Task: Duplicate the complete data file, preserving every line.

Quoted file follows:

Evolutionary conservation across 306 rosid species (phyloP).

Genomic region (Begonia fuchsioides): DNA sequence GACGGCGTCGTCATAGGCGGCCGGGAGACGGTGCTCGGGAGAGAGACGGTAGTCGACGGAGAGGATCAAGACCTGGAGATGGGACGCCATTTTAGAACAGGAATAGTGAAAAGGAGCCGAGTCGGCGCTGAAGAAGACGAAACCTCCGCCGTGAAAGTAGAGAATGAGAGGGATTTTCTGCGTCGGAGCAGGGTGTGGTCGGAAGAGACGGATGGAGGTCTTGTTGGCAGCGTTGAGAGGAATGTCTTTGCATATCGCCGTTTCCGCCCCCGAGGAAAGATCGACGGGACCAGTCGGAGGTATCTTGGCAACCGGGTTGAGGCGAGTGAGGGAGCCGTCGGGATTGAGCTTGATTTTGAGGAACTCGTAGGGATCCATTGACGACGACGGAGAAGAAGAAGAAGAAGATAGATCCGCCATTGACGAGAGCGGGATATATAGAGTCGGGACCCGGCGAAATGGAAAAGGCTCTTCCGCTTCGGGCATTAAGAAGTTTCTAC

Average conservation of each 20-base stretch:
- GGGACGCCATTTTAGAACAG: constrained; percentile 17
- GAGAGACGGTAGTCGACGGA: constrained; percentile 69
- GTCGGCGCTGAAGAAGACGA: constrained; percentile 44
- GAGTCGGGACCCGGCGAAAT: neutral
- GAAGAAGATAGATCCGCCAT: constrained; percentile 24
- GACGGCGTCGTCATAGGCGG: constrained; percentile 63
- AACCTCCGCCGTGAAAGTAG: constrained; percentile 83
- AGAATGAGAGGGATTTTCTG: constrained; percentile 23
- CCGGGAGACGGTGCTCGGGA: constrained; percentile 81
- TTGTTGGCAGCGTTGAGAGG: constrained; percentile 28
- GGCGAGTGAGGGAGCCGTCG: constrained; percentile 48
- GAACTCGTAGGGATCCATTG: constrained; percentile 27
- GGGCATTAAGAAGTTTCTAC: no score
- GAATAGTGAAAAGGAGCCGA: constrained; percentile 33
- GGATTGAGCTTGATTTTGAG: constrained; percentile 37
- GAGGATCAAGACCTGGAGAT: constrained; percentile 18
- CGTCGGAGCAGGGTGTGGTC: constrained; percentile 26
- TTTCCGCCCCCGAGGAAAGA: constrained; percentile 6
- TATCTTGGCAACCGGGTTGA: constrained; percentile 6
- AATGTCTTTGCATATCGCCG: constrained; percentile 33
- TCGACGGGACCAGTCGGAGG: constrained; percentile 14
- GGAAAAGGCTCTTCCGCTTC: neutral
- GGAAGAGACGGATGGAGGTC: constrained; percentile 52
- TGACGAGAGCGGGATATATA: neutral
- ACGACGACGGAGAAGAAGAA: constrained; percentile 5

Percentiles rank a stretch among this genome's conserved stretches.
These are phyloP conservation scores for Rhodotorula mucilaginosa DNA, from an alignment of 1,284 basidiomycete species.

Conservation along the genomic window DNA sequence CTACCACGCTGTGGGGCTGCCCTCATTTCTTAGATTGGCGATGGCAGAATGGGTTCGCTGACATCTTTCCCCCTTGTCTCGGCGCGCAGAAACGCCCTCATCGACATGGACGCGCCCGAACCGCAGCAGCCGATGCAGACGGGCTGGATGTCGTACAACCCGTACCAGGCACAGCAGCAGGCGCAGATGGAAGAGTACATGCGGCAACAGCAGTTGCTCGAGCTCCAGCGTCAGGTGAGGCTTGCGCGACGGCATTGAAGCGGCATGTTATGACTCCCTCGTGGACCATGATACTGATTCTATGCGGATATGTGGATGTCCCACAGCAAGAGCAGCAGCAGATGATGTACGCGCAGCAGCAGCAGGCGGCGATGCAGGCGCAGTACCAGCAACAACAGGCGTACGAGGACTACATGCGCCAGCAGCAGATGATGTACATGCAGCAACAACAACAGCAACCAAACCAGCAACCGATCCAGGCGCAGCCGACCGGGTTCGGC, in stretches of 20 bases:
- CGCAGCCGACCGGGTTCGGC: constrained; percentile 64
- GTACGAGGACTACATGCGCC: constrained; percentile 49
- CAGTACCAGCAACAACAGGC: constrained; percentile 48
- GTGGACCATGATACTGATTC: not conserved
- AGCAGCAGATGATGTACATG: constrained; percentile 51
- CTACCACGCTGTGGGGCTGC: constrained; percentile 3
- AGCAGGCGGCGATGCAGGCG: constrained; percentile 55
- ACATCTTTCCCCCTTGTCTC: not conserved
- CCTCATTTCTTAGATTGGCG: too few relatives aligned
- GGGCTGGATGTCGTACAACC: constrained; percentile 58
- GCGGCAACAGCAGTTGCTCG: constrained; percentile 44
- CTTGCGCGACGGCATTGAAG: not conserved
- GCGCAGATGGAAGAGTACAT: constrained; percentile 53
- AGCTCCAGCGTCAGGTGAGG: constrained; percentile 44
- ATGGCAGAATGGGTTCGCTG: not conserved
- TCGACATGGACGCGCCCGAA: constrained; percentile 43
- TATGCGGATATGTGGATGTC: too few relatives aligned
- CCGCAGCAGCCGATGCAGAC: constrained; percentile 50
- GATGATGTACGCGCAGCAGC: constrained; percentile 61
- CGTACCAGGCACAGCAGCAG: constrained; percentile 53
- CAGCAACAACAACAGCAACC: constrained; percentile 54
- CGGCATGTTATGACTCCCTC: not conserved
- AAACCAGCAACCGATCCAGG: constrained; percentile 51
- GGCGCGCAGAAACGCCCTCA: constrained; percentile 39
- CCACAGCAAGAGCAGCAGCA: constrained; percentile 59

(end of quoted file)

Evolutionary conservation across 306 rosid species (phyloP).

Genomic region (Begonia fuchsioides): DNA sequence GACGGCGTCGTCATAGGCGGCCGGGAGACGGTGCTCGGGAGAGAGACGGTAGTCGACGGAGAGGATCAAGACCTGGAGATGGGACGCCATTTTAGAACAGGAATAGTGAAAAGGAGCCGAGTCGGCGCTGAAGAAGACGAAACCTCCGCCGTGAAAGTAGAGAATGAGAGGGATTTTCTGCGTCGGAGCAGGGTGTGGTCGGAAGAGACGGATGGAGGTCTTGTTGGCAGCGTTGAGAGGAATGTCTTTGCATATCGCCGTTTCCGCCCCCGAGGAAAGATCGACGGGACCAGTCGGAGGTATCTTGGCAACCGGGTTGAGGCGAGTGAGGGAGCCGTCGGGATTGAGCTTGATTTTGAGGAACTCGTAGGGATCCATTGACGACGACGGAGAAGAAGAAGAAGAAGATAGATCCGCCATTGACGAGAGCGGGATATATAGAGTCGGGACCCGGCGAAATGGAAAAGGCTCTTCCGCTTCGGGCATTAAGAAGTTTCTAC

Average conservation of each 20-base stretch:
- GGGACGCCATTTTAGAACAG: constrained; percentile 17
- GAGAGACGGTAGTCGACGGA: constrained; percentile 69
- GTCGGCGCTGAAGAAGACGA: constrained; percentile 44
- GAGTCGGGACCCGGCGAAAT: neutral
- GAAGAAGATAGATCCGCCAT: constrained; percentile 24
- GACGGCGTCGTCATAGGCGG: constrained; percentile 63
- AACCTCCGCCGTGAAAGTAG: constrained; percentile 83
- AGAATGAGAGGGATTTTCTG: constrained; percentile 23
- CCGGGAGACGGTGCTCGGGA: constrained; percentile 81
- TTGTTGGCAGCGTTGAGAGG: constrained; percentile 28
- GGCGAGTGAGGGAGCCGTCG: constrained; percentile 48
- GAACTCGTAGGGATCCATTG: constrained; percentile 27
- GGGCATTAAGAAGTTTCTAC: no score
- GAATAGTGAAAAGGAGCCGA: constrained; percentile 33
- GGATTGAGCTTGATTTTGAG: constrained; percentile 37
- GAGGATCAAGACCTGGAGAT: constrained; percentile 18
- CGTCGGAGCAGGGTGTGGTC: constrained; percentile 26
- TTTCCGCCCCCGAGGAAAGA: constrained; percentile 6
- TATCTTGGCAACCGGGTTGA: constrained; percentile 6
- AATGTCTTTGCATATCGCCG: constrained; percentile 33
- TCGACGGGACCAGTCGGAGG: constrained; percentile 14
- GGAAAAGGCTCTTCCGCTTC: neutral
- GGAAGAGACGGATGGAGGTC: constrained; percentile 52
- TGACGAGAGCGGGATATATA: neutral
- ACGACGACGGAGAAGAAGAA: constrained; percentile 5

Percentiles rank a stretch among this genome's conserved stretches.
These are phyloP conservation scores for Rhodotorula mucilaginosa DNA, from an alignment of 1,284 basidiomycete species.

Conservation along the genomic window DNA sequence CTACCACGCTGTGGGGCTGCCCTCATTTCTTAGATTGGCGATGGCAGAATGGGTTCGCTGACATCTTTCCCCCTTGTCTCGGCGCGCAGAAACGCCCTCATCGACATGGACGCGCCCGAACCGCAGCAGCCGATGCAGACGGGCTGGATGTCGTACAACCCGTACCAGGCACAGCAGCAGGCGCAGATGGAAGAGTACATGCGGCAACAGCAGTTGCTCGAGCTCCAGCGTCAGGTGAGGCTTGCGCGACGGCATTGAAGCGGCATGTTATGACTCCCTCGTGGACCATGATACTGATTCTATGCGGATATGTGGATGTCCCACAGCAAGAGCAGCAGCAGATGATGTACGCGCAGCAGCAGCAGGCGGCGATGCAGGCGCAGTACCAGCAACAACAGGCGTACGAGGACTACATGCGCCAGCAGCAGATGATGTACATGCAGCAACAACAACAGCAACCAAACCAGCAACCGATCCAGGCGCAGCCGACCGGGTTCGGC, in stretches of 20 bases:
- CGCAGCCGACCGGGTTCGGC: constrained; percentile 64
- GTACGAGGACTACATGCGCC: constrained; percentile 49
- CAGTACCAGCAACAACAGGC: constrained; percentile 48
- GTGGACCATGATACTGATTC: not conserved
- AGCAGCAGATGATGTACATG: constrained; percentile 51
- CTACCACGCTGTGGGGCTGC: constrained; percentile 3
- AGCAGGCGGCGATGCAGGCG: constrained; percentile 55
- ACATCTTTCCCCCTTGTCTC: not conserved
- CCTCATTTCTTAGATTGGCG: too few relatives aligned
- GGGCTGGATGTCGTACAACC: constrained; percentile 58
- GCGGCAACAGCAGTTGCTCG: constrained; percentile 44
- CTTGCGCGACGGCATTGAAG: not conserved
- GCGCAGATGGAAGAGTACAT: constrained; percentile 53
- AGCTCCAGCGTCAGGTGAGG: constrained; percentile 44
- ATGGCAGAATGGGTTCGCTG: not conserved
- TCGACATGGACGCGCCCGAA: constrained; percentile 43
- TATGCGGATATGTGGATGTC: too few relatives aligned
- CCGCAGCAGCCGATGCAGAC: constrained; percentile 50
- GATGATGTACGCGCAGCAGC: constrained; percentile 61
- CGTACCAGGCACAGCAGCAG: constrained; percentile 53
- CAGCAACAACAACAGCAACC: constrained; percentile 54
- CGGCATGTTATGACTCCCTC: not conserved
- AAACCAGCAACCGATCCAGG: constrained; percentile 51
- GGCGCGCAGAAACGCCCTCA: constrained; percentile 39
- CCACAGCAAGAGCAGCAGCA: constrained; percentile 59